The local investors group seeking to purchase the Nashville Predators has outlined the lease changes it is seeking from Metro in a letter that it sent to the city on Saturday and obtained by The City Paper.
One would allow the team to retain most of the sales tax revenues generated within the arena. Another would allow the team to leave Nashville if average annual paid attendance in any year is less than the minimum necessary to qualify for NHL revenue sharing and if the new ownership group loses a cumulative $20 million in addition to the $193 million paid for the team. Metro would have the option to purchase tickets to make up a gap if there is one but would not be required.
The group has also furnished Metro with an economic impact study that says Metro would lose approximately $2.7 million in sales tax revenues “net of substitution spending,” about $4.1 million in “total direct fiscal impacts associated with the Predators, including Arena operating profit, sales taxes and seat use fees” and that local businesses around the arena could lose $1.5 million-$3 million annually in sales revenues.
“First, the Predators absolutely cannot survive in Nashville without some additional sources of revenue. This does not mean that life will not continue without the Predators, but simply that retaining the Predators is not financially viable without additional revenue,” David Freeman, the businessman leading the investors group, wrote local attorney Larry Thrailkill in the Sept. 29 letter. Thrailkill represents Metro in the matter.
“Second, mere survival will ultimately be a poor economic development decision, a poor quality of life decision, and a national TV embarrassment to the city. Searching for the ‘bare minimum’ is counterproductive to the greater good. The team should have a reasonable opportunity to thrive and succeed on the ice. The team needs a chance to win,” Freeman continued.
“Third, any additional revenues dedicated to the Predators should come only from those people that use the arena and not from the general population. The city should not be asked or expected to use any additional taxpayer money to assist the Predators unless those taxes come directly and specifically from the arena users,” Freeman wrote.
The proposed lease changes, which the Metro Council would have to approve this month if Mayor Karl Dean agrees to them, are as follows.
• Metro would cap its annual subsidy compensating for operational losses at the Sommet Center at roughly $3.8 million plus an annual Consumer Price Index adjustment. The investors group says this would limit Metro’s financial risk.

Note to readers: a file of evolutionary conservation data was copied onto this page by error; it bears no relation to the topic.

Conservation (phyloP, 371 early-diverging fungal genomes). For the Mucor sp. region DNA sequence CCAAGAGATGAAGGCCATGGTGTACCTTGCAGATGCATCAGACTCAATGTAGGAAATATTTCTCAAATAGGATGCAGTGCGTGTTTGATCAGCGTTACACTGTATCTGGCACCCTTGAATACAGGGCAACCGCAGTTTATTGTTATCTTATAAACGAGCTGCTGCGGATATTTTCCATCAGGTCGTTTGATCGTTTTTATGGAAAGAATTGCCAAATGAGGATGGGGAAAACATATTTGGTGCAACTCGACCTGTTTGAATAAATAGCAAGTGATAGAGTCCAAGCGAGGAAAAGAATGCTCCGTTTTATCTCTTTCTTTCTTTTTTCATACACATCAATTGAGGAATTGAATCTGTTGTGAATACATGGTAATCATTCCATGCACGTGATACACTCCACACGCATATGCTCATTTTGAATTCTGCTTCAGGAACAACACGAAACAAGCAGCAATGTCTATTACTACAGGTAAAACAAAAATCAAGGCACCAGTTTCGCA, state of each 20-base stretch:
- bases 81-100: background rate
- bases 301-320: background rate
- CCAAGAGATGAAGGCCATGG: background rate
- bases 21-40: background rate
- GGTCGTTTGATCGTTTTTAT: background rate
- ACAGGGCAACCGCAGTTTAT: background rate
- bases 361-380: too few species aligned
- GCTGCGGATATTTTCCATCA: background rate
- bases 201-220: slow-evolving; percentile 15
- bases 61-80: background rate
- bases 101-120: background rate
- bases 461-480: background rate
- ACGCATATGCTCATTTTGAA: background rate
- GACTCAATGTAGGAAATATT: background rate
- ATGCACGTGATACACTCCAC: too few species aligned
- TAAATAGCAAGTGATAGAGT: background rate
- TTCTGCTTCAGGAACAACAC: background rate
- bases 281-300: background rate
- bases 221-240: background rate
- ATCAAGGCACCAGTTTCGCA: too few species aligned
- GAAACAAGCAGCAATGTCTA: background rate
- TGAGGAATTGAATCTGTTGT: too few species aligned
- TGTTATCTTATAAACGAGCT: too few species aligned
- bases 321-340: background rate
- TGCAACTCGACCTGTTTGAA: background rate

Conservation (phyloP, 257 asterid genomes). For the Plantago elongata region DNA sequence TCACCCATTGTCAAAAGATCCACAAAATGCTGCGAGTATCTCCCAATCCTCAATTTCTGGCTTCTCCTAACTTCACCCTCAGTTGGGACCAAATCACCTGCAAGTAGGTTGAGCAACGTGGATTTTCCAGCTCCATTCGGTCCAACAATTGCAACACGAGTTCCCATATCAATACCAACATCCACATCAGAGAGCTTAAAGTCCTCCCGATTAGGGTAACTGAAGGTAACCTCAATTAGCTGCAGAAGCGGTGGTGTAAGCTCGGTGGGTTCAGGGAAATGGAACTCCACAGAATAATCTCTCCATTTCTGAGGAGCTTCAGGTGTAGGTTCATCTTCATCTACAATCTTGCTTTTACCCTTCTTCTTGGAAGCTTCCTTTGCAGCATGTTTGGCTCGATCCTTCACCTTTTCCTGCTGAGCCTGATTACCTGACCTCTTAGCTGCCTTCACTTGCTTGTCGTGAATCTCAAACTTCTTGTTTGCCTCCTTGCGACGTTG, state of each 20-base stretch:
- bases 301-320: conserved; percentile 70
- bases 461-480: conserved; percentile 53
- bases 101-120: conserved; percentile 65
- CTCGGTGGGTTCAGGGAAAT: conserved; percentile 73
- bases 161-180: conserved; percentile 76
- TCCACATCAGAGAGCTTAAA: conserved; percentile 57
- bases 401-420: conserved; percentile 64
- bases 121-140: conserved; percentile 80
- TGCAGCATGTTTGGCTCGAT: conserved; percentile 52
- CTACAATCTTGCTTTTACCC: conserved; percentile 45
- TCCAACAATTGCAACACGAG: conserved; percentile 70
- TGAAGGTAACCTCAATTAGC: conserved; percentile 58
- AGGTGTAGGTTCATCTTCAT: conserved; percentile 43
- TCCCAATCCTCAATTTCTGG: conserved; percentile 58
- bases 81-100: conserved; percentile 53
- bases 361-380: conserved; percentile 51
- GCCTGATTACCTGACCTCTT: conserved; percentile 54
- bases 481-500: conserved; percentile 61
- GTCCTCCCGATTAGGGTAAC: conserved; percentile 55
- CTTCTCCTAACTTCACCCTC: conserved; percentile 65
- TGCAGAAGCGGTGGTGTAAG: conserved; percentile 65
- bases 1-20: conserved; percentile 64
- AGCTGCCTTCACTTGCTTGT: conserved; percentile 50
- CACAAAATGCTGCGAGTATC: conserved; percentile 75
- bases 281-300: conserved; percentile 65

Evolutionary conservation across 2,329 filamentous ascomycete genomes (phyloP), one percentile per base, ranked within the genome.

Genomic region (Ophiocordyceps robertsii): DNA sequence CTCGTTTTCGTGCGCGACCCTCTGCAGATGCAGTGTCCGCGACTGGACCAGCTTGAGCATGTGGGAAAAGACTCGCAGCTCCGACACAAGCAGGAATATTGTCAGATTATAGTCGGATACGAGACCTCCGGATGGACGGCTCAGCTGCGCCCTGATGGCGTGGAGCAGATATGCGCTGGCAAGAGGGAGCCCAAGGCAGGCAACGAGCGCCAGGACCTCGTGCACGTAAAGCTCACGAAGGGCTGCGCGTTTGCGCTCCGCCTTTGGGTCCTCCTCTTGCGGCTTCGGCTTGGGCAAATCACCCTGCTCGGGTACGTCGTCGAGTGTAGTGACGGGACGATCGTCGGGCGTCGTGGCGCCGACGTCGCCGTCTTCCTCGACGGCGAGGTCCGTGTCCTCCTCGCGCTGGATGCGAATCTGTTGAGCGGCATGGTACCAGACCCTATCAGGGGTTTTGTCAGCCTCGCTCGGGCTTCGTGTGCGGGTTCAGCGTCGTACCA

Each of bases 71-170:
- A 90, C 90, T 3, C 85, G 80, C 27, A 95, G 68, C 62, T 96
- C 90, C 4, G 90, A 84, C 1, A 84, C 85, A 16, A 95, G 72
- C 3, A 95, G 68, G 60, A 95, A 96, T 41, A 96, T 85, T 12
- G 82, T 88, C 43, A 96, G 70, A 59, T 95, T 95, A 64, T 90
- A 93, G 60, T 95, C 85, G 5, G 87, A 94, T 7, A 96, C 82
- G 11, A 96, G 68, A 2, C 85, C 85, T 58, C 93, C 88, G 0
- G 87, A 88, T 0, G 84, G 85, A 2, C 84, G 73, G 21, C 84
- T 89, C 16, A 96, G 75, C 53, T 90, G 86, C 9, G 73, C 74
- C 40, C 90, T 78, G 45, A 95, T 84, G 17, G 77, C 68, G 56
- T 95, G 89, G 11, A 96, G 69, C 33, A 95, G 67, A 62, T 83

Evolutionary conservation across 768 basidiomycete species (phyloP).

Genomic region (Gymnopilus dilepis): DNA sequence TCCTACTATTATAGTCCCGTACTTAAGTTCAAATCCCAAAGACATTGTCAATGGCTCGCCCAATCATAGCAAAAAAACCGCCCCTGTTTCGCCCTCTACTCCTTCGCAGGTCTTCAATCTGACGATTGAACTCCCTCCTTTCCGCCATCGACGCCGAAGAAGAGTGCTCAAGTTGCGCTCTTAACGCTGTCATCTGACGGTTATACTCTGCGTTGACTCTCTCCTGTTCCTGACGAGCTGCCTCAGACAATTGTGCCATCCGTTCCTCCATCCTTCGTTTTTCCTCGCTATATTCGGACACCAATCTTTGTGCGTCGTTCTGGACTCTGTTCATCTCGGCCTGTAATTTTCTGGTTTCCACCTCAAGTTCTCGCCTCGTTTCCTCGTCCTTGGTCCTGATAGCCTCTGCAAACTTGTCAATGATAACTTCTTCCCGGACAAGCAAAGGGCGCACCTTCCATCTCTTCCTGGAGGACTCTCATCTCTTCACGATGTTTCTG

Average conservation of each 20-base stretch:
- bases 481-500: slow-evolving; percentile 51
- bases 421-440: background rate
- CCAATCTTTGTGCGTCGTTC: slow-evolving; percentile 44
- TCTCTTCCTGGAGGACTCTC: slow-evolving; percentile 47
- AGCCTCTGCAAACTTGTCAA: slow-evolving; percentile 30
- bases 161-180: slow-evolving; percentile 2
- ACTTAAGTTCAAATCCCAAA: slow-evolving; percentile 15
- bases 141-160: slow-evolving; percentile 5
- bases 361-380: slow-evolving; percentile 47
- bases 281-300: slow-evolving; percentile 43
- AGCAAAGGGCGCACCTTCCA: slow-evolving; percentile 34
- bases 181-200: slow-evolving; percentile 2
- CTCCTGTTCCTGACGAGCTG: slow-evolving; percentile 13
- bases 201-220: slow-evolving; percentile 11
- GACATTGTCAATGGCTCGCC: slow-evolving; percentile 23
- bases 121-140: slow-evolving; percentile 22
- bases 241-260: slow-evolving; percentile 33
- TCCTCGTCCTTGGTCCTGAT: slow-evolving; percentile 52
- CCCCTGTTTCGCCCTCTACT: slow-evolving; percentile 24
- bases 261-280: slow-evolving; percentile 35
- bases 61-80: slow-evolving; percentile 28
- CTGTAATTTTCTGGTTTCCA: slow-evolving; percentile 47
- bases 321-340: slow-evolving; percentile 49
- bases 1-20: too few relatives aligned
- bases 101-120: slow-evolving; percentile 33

• Metro would continue to pay for arena expenses such as insurance, capital expenses and bond debt service.
• Metro would tax the team only on its profits, not on gross sales.
• The Predators would keep most of the state and local sales taxes and seat-use fees paid by visitors to the arena. The amount in 2006 was approximately $4.2 million. The team would not retain approximately $400,000 in annual arena sales tax revenue it says is currently “set aside for education.”
“The majority of this revenue would evaporate immediately without the Predators,” Freeman wrote. “… We believe this concept is much preferable to our earlier proposal with a ticket purchase guarantee plus a $3 million direct subsidy from the taxpayers. …. Our strategy is to use this incentive to maximize the utilization of the arena.”
• The team could leave Nashville if average annual paid attendance in any year is less than the minimum necessary to qualify for NHL revenue sharing and if the new ownership group loses a cumulative $20 million in addition to the $193 million paid for the team. The city could purchase tickets to make up the amount but would not be forced to.
• Metro would “make necessary and reasonable capital expenditures to keep the arena up-to-date.” In addition to capital expenditures already approved, but not funded, by the Metro Sports Authority, the group suggests Metro complete the building’s rehearsal hall, build “three additional Fun Zones similar to the one already constructed” and “improve the HVAC to eliminate excessive utility costs.”
• Metro would pay $289,000 in back performance fees that the Predators claim the city owes from 2004 and 2005 and would pay the 2006 and 2007 performance fees.
• The Predators would be allowed to use any parking facility built as part of the proposed new downtown convention center. The group suggests the team be allowed control of the garage two hours before any arena event although not from 5 a.m.-5 p.m., Mon.-Fri.